Leica M is a favourite thing for m it has been a constant companion from M3 to M7 to MP to M8 and now to M9 - I have only ever sold one Leica camera and three Leica M lenses - I regretted it each time. These friend have been through a lot with me helping me record simple happy snaps and occasional beautiful prints to.

    I like everything about the Leica and probably more so because everything it doesn't do well. For these things there are other tools.

    Leica should listen only to long term Leica nuts - because it is they who actually value what Leica is and it is they whose passion makes the brand interesting enough for new aficionados impressed by long time users passion to join the family.

    All my Leicas will outlive me as will all the lenses and I hope to pass these on to a grandchild that God willing perhaps inherits the photography bug - in good time.

    No one is going to pass on anything made by ( pick your Japanese widget name) to any grandchild because it will eb obsolete within a year o manufacture.

    Don't get me wrong - I do play with lots of other stuff - and this other stuff has its place and use and utility and amenity - but these are associates or colleagues or just tools - not family or friends.

    I dont need auto beep bop adoo from Leica and i dont want a superior 10gazillion pixel EVF GHATY type electronic viewfunder with guided missile settings either - and I dont want Leica to listen to those who are asking for it in an M body - and in so doing seek to destroy exactly what real Leica aficionados love about a Leica M and that is is relatively simple - you either get it or you don't design and function.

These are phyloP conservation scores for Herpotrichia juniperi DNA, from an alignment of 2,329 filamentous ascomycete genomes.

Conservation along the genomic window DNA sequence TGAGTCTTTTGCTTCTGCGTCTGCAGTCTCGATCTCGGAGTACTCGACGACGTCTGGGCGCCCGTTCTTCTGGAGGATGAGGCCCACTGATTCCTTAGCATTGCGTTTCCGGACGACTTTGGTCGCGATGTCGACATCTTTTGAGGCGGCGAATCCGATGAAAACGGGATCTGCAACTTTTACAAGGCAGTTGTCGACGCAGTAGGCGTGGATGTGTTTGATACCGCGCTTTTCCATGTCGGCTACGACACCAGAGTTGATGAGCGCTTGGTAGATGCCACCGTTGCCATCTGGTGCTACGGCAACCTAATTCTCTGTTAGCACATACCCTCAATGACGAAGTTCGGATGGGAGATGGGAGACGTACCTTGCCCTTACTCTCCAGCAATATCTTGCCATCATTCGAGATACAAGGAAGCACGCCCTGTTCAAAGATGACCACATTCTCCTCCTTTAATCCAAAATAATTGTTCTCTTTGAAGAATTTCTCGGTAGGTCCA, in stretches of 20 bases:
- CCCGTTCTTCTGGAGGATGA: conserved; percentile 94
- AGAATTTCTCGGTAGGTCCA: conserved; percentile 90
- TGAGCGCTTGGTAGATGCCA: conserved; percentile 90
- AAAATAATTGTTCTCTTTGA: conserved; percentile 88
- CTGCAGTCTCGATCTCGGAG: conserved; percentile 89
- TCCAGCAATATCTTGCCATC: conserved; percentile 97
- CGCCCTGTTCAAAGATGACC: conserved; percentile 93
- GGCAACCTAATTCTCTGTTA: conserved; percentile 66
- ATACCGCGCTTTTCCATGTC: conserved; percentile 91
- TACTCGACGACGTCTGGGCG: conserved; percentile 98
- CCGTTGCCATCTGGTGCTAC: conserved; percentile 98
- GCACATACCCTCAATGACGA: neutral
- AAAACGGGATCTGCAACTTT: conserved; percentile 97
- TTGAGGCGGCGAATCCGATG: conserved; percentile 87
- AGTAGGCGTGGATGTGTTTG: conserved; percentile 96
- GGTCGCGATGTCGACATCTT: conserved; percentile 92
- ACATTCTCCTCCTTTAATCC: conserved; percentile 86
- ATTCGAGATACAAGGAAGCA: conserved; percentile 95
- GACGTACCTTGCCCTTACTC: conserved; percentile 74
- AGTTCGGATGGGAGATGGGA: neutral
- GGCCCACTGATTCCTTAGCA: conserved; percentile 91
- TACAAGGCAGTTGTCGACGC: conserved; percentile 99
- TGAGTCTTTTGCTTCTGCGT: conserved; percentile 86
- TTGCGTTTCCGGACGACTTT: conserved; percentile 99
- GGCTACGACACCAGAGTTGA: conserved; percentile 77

So if you dont get it - or dont like it thats fine - there are lots of other cameras out there and new ones out every day go there and find a perfect whatever.

    Pete

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    Re: "Goodbye, Leica"

    Peter,
    the thing is that I am open for change, but that I often experience that what is sold as change/progress doesnt allways mean real progress.
    I am constantly buying all kinds of new cameras just to find out that 80% of the new gymmics dont give me what I expect in the beginning.
    There are other things which just work as it is.
    So I believe that I dont like the M9 because I am so used to it, but because it just overall works better for me than many other systems.
    For me there are 2 aspects when making my opinion about a camera:
    1) How intuitive and with how much joy do I use the camera
    2) Which Image quality do I get, and here I mean technical IQ as well as how good I like the Image regarding subject/composition etc.
    Normally I need to shoot a system for some time to find out, and sometimes I can not even say why I like a system or dont like it.
    And I am totally aware that things that work for me might not work for everybody else.
    But I am also aware that things that do not work good for me might work excellent for others
    Last edited by Paratom; 22nd November 2011 at 07:17.

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    Re: "Goodbye, Leica"

    I'm not sure an EL is necessary either. If I want to lock it over several shots, setting exposure manually isn't so bad. Though I hear what you're saying - it's a bit of a "process" as you describe. With exposure set manually though, it's easy to compensate by using the aperture or shutter speed dials... There's also EC which I set through the rear dial. I know, not the same thing.